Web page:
Featured Reading Guide
An improbable coincidence brings Clare back into contact with someone she once had sex with at a teenage party; complicatedly, he is now going out with her best friend, Helly. The encounter needn’t have meant anything – it could just have been funny, or embarrassing – but it seems to have the power to shake up everything in Clare’s life. Clare is married with three small children, she bakes her own bread and buys her clothes from the charity shop. Helly is an actress and has her golden curves pasted up on billboards ten foot high. And each of them seems to want what the other has. Clare’s story…
About the Book
An improbable coincidence brings Clare back into contact with someone she once had sex with at a teenage party; complicatedly, he is now going out with her best friend, Helly. The encounter needn’t have meant anything – it could just have been funny, or embarrassing – but it seems to have the power to shake up everything in Clare’s life. Clare is married with three small children, she bakes her own bread and buys her clothes from the charity shop. Helly is an actress and has her golden curves pasted up on billboards ten foot high. And each of them seems to want what the other has. Clare’s story is intertwined with other stories of her extended family. Her father has been married three times and left a trail of children. Accidents in the Home dips in and out of the lives of this complicated, close, fraught family, reaching out into the past for explanation and illumination as well as across the present. It is the debut of a quite formidable fictional talent.top
Tessa Hadley interview/review
Western Mail by Catherine Jones
Tessa Hadley has herself experienced the London-versus-the-provinces type angst. “When the kids were younger and I was in my early 30s I felt quite envious of their lives. I felt constrained by having young children while my stepsons were full of the excitement of the capital. I don’t think I feel that now. Most of the people I know there are trying to get out of London.”
The premise for Accidents in the Home, which concerns a character who realises she had slept with her best friend’s boyfriend years before, came about after a conversation with a friend. “My memory is that it began with something that sounds quite trivial.
A girlfriend of mine was saying, Would you necessarily remember someone you slept with at a rash teenage party? Does it mean something or nothing? So that’s how it started, but I think what worked was the moment that family life evolved around the character of Clare. There was a sense that I didn’t have to follow her. There is lots of making up in the novel. There really isn’t much borrowed from life. But they are my kind of people – a family I could have been in if I hadn’t been in my own.”
She wrote Accidents in the Home in her bedroom on a 12-year-old Mac computer. “I have been writing for longer than I have been teaching. It’s taken me a long time to get it right. I looked forward to going there, although there’s always a sense of some sort of threshold to be crossed. It’s the strangest mixture of intense relaxation – you have to lose and undo everything before you can start – but also intense concentration. But of course I love doing it. Nothing can be better than when it is right.”top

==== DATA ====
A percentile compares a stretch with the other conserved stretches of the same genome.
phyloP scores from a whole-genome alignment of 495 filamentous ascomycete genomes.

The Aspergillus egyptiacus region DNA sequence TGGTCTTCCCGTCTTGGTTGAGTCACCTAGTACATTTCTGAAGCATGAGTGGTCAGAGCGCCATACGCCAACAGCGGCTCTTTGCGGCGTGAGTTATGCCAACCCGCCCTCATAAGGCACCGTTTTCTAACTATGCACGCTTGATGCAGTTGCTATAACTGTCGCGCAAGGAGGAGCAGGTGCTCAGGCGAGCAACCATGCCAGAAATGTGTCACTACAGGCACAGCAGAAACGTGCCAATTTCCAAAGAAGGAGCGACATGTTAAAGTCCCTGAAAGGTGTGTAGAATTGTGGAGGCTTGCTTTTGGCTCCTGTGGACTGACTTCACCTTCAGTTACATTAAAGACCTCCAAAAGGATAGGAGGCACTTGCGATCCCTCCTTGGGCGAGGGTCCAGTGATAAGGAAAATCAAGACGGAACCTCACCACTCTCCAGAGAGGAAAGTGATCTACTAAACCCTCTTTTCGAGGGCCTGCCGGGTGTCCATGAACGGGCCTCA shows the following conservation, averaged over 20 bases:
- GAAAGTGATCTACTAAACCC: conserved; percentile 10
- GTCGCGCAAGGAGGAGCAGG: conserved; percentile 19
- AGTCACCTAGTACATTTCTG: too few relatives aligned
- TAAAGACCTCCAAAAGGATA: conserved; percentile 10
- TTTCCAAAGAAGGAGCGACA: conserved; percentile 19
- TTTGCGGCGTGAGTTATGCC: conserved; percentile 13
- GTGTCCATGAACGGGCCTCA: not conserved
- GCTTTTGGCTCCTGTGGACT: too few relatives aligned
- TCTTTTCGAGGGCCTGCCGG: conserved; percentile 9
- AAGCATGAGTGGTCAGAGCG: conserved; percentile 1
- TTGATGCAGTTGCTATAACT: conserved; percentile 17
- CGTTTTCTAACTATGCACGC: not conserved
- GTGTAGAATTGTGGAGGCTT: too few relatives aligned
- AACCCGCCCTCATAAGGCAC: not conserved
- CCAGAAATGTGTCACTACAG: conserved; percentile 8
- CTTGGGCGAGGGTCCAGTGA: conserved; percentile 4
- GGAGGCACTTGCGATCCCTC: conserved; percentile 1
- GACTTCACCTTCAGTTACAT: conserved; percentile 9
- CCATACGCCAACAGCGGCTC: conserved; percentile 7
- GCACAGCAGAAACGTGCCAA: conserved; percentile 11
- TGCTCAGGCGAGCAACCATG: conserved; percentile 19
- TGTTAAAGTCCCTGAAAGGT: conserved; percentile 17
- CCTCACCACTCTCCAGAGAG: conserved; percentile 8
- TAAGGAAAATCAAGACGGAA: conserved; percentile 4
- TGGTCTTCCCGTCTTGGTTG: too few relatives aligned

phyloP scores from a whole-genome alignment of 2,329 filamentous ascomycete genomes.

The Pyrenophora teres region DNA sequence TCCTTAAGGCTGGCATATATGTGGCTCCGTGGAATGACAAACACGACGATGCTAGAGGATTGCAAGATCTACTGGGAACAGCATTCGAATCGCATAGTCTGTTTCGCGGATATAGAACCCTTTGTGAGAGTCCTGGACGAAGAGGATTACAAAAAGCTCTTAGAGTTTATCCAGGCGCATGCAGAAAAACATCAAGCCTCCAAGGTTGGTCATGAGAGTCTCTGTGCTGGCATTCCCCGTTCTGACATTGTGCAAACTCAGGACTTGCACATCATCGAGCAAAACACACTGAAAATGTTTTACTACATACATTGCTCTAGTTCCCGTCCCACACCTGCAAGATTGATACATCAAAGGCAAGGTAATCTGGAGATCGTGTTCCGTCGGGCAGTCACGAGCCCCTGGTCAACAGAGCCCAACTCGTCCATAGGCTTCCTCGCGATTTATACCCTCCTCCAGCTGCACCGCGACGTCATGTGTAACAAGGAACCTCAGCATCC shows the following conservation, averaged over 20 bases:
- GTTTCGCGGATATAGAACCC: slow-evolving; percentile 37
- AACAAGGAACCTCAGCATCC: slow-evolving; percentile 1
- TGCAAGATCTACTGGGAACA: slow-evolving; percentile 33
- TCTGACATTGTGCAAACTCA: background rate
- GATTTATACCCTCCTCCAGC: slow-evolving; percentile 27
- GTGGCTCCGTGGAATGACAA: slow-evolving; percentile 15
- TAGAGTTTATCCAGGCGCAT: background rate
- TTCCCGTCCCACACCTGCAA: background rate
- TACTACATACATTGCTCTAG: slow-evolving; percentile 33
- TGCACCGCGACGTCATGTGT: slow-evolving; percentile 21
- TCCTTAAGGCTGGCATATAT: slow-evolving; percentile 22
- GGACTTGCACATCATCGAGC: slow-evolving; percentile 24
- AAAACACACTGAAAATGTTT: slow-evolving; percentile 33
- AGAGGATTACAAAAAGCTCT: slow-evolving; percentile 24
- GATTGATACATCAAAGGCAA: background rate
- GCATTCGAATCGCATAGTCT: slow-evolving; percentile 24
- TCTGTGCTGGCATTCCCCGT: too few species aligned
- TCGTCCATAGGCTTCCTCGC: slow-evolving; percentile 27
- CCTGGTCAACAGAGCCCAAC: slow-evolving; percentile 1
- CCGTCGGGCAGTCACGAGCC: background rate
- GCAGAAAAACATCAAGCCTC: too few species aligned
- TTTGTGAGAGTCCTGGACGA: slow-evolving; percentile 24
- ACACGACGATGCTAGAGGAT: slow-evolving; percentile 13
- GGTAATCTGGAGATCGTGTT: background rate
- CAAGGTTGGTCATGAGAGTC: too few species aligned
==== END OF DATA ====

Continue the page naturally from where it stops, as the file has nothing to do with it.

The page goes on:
Starting Points for Discussion
- Clare is a young mother with a devoted husband and a comfortable home in the suburbs. Helly is single and leads a glamorous, metropolitan lifestyle. Both want what the other has. Do you think their desire for more will ever be satisfied?
- Family in Tessa Hadley’s novel is no longer a steady foundation but a complex web of divorces, half siblings and step children that expands connection and betrayal. How do you feel about this intimate portrait of contemporary family life? How does it compare to pre 1960 domestic novels? And your own experiences?
- Each of the chapters are almost a short story in themselves. Each character is in full focus for only a matter of pages before receding into the background again. How do you feel about how the novel has been constructed? How does Hadley enhance our awareness of the context and make the novel work as a whole?
- There is only one conventionally disastrous ‘accident’ in the book; why do you think the author chose the title she did? Discuss the power of chance and collision throughout the novel.
- The novel has a domestic setting – do you think Tessa Hadley has succeeded in making ‘serious literature’ out of it?
- Clare’s father leaves a trail of marital dissatisfaction, divorce and children. How do you feel about the way men are portrayed in the novel?
Other Books by Tessa Hadley
Everything Will Be All Right…
England, just after the Second World War. Two sisters are bringing up their …
Sunstroke and Other Stories…
Everyday life crackles with the electricity sparking between men and women, …
The Master Bedroom
Kate Flynn has always been a clever girl, brought up to believe in herself as…
Suggested Further Reading
- AFTER YOU’D GONE ~ Maggie O’Farrell
- THREE JUNES ~ Julia Glass
- UNLESS ~ Carol Shields
- A LIFE’S WORK ~ Rachel Cusk
- HEY YEAH RIGHT GET A LIFE ~ Helen Simpson